Re: [Gimp-developer] Ways to improve Gimp 2.9 performance

More RAM does help quite a bit. With 12GB RAM instead of just 4GB. +
using the optimized babl/gegl/Gimp installation. + starting Gimp with
"GEGL_SWAP=RAM", painting with a brush is no longer quite the painful
chore that it was.

The main sticking point now is redrawing the canvas (correct
terminology?). Changing visibility, reordering layers, applying a
blur, etc, makes the CPU run at 100% for what seems like a very long
time. This is true even when the layer that was duplicated or
reordered is completely hidden.

We also put in a second CPU, which literally cut compile times in
half. But even though I specified "use 2 CPUs" in the Gimp
"Edit/Preferences/Environment", Gimp still only uses 1 CPU at a time.
It randomly switches back and forth between the two processors, but
usually is using 100% of one CPU, and never gets over 50% total usage.
So it doesn't seem to operate any faster with 2 CPUs than it did with

The odd thing is, even though Gimp is only using 50% of the total
processing power, often other applications are frozen/unresponsive
until Gimp is done.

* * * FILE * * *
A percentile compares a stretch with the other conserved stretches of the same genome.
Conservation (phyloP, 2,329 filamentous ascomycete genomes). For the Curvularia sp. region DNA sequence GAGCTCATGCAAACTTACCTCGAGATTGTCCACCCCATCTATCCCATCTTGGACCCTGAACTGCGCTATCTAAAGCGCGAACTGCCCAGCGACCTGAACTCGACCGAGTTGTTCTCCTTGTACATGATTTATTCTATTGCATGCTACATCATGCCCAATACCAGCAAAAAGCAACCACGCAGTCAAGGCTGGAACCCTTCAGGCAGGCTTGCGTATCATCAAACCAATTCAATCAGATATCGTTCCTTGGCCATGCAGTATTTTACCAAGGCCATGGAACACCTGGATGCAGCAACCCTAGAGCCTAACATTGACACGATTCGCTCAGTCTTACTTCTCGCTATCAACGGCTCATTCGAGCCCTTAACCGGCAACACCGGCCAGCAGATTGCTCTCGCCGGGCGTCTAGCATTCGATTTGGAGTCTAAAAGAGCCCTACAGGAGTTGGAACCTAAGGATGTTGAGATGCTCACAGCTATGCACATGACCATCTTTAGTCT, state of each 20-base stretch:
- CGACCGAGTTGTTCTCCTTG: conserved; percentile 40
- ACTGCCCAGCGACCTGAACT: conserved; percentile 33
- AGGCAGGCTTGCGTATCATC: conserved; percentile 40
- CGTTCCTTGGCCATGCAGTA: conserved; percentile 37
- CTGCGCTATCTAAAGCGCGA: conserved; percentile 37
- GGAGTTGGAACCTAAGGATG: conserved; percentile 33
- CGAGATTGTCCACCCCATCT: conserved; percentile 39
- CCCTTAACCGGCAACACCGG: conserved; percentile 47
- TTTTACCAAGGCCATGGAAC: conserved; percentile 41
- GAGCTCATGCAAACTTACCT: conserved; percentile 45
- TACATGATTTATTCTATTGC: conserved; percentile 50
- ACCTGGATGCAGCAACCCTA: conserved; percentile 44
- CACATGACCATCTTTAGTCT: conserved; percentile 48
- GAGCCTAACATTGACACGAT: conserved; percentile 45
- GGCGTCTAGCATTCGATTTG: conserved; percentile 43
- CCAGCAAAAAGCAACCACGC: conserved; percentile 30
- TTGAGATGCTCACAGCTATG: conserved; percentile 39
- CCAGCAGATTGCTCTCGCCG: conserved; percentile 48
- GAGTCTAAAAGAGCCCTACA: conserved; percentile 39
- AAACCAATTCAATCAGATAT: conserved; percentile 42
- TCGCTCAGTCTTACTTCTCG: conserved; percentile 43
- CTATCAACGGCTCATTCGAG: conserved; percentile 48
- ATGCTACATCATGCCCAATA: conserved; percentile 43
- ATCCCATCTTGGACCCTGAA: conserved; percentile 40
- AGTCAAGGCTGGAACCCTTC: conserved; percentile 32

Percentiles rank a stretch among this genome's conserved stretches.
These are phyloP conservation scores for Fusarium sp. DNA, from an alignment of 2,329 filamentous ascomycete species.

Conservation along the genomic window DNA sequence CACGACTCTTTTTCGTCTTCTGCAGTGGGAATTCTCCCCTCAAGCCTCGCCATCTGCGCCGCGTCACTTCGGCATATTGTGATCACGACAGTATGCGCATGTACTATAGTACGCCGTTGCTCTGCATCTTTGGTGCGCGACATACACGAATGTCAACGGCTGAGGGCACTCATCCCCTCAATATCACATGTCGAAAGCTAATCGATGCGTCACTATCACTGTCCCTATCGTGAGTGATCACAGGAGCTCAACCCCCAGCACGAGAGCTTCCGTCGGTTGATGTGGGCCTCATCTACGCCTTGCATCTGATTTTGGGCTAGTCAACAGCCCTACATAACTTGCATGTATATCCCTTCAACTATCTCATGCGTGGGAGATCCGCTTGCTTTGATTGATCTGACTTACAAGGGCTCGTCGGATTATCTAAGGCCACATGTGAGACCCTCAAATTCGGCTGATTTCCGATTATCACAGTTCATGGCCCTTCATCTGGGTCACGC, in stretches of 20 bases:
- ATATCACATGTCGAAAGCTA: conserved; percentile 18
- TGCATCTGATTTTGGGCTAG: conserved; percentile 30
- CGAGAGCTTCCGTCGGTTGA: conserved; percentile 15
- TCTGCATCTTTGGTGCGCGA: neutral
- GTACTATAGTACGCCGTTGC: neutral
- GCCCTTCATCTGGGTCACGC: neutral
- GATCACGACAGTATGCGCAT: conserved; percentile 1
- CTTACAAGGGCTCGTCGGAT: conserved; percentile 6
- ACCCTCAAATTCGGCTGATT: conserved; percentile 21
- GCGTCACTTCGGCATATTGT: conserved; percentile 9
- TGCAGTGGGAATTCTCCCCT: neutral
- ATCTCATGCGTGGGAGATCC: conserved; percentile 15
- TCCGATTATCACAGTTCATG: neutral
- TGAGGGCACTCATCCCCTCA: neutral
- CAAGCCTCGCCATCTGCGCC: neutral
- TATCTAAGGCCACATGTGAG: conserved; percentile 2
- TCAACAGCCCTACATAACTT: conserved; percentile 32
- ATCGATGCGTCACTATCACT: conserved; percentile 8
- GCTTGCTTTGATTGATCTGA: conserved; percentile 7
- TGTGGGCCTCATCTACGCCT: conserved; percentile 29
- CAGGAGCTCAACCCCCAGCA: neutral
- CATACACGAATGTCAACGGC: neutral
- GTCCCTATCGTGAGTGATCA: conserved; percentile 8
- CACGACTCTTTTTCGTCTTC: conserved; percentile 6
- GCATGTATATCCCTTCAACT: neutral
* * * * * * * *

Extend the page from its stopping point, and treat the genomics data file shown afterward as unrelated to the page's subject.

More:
I'd prefer that Gimp to monopolize both CPUs and get the job done
twice as fast. Would a real-time kernel setup like the audio linux
distributions use help? Is there a setting in Gimp that I missed? Or a
compile-time switch in babl, gegl, or Gimp?

On 3/2/13, Partha Bagchi <partha1b gmail com> wrote:
I thought Gentoo was all about optimizing a linux distribution to your
specific proecessor. :)

Partha's optimized Windows build has inspired me to do a test Gentoo
install on a laptop, with the hopes of learning enough about Gentoo
and optimization to be able to install a properly optimized Gentoo on
my main computer. It will be interesting to see if Gimp runs any
faster on a fully optimized Linux distribution.


[Date Prev][Date Next]   [Thread Prev][Thread Next]   [Thread Index] [Date Index] [Author Index]